Since my wife Elfa and I started our company Pacific Bay Financial over 35 years ago, we have mostly agreed on every decision. Nevertheless, Elfa sometimes challenges my points of view, especially when I change my mind within a short period of time.
My response to this is simple. A decision about anything is only the direction of the thought. After gathering more information the direction may change with a change of one’s point of view. Let me use the taking of photo images as an example. I can stand in one spot and take 360 different images; and just by turning my body slightly and seeing (and capturing) different angles, in addition to many outside factors, like the time of day and availability and quality of light, the images can look quite different.
Since Elfa and I along with our daughter Tamar and her husband David are fully vaccinated, we could take a trip there and visit with them. We’ve driven to LA many times and usually take Highway 280, which connects to the 101, and at a certain point 152 takes us to Highway 5. However, this time I missed the exit and was considering turning back at the next one. My wife Elfa said, “just keep driving, 101 will also get us to our destination”. So I did, until suddenly GPS told me to take exit 46, which I followed, and this is how we discovered “Blackwells Corner”, which is part of California’s history. We stopped to get gas and to visit a local convenience store, where we found another part of history. Turns out, that this was the last shop where on September 30, 1955, movie actor James Dean bought some items before he was killed in a car crash a short time after.
Blackwells Corner is located in the Antelope Valley of Kern County, with Bakersfield as the county seat. This is one of the fastest growing areas in the country, which I would never know about, if I would not listen to my wife’s advice, “Just keep driving.” I encourage you to take this route, have lunch at the restaurant, buy pistachios and take pictures with the 50’s memorabilia, as I did.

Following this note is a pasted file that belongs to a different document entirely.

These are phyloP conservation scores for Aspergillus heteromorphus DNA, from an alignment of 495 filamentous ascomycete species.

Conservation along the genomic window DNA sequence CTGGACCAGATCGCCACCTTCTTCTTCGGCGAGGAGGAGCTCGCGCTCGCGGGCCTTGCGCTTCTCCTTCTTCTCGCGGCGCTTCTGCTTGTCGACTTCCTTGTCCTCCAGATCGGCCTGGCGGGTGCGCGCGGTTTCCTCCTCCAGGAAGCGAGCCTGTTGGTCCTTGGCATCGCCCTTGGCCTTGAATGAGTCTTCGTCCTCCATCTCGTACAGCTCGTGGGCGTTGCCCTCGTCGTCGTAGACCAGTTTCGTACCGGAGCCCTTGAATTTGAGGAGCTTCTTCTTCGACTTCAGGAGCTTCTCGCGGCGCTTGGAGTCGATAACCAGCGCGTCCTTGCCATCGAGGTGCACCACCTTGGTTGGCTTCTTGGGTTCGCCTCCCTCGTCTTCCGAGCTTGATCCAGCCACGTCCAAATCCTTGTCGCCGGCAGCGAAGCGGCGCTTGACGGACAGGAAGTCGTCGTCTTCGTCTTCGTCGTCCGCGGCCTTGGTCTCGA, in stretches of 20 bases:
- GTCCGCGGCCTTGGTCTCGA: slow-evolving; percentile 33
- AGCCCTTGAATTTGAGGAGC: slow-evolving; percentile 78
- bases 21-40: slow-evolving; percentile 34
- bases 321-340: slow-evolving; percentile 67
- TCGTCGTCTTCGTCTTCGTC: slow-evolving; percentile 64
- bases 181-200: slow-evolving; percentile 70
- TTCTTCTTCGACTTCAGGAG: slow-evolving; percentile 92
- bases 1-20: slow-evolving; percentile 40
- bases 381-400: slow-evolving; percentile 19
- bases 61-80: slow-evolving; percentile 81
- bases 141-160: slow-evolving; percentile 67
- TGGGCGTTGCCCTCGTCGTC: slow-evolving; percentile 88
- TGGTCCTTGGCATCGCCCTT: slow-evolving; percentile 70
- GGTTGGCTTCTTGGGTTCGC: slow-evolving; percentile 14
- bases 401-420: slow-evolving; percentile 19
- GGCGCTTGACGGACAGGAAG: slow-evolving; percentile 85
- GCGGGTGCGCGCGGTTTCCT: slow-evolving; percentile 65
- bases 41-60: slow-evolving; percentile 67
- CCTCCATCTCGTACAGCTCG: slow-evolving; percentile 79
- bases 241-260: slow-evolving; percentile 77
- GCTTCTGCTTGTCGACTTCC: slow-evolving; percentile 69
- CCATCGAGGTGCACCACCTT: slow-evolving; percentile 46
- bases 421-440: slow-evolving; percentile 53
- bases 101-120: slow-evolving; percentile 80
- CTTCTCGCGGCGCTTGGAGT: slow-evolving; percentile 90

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The title of this essay sounds like an oxymoron. Nevertheless, visiting The Sea Ranch is exactly that. This is the place where humans managed to integrate into nature without destroying it. Due to Covid-19, we were unable to visit here for more than a year. Years ago, we owned a second home in The Sea Ranch, but now we just return when we can and rent different houses located on the meadow side (there are also homes on the forest side).
This last time, our short vacation was from Thursday until Monday. The Sea Ranch is one of our favorite places in the world to visit to relax, to breathe fresh air, to walk along the ocean, on one of the 50 miles of trails, to read, to write and of course to photograph. While there, I also started working on my next photobook, “42 Encounters with Love”. Meanwhile, you can find my other books at EncountersPublishing.com.
As part of my morning routine, I read excerpts from the book, “Kabbalah 365: Daily Fruit from the Tree of Life” by Rabbi Gershon Winkler. Recently I read that “Darkness is but a garment of light” (Seifer Ha Zohar, Vol.1, folio 226). He explains, “It is still light, but veiled; the darker it is, the more layers of the veil. Likewise, everything in life is one with the opposite. For example, if you are feeling anger, this is an extremely thick veil for the opposite – appeasement. So gradually, try to remove the layers until you discover appeasement. If you are feeling hate, it is a thick layer of the opposite, love. And so with everything, all is one.”
This definition is different from the one I found in Online Dictionary – “Darkness is partial or total absence of light.” For me, photographing in the darkness always produces unexpected results, which allows light to manifest itself.
If you’ve traveled abroad, you may have encountered dogs sniffing passengers’ luggage for drugs at the airport. Dogs are employed in this occupation because their noses have around 300 million scent receptors making them superior smellers to humans who only have about 5 or 6 million.
I learned about this in an article which appeared in The Wall Street Journal titled, “Your Next Covid-19 Test Could be a Dog’s Sniff”. The other article, which was published by the American Lung Association on the same subject, “Can Dogs Sniff Out COVID-19?” pointed out that dogs can detect different diseases, including lung cancer, Parkinson’s disease and diabetes.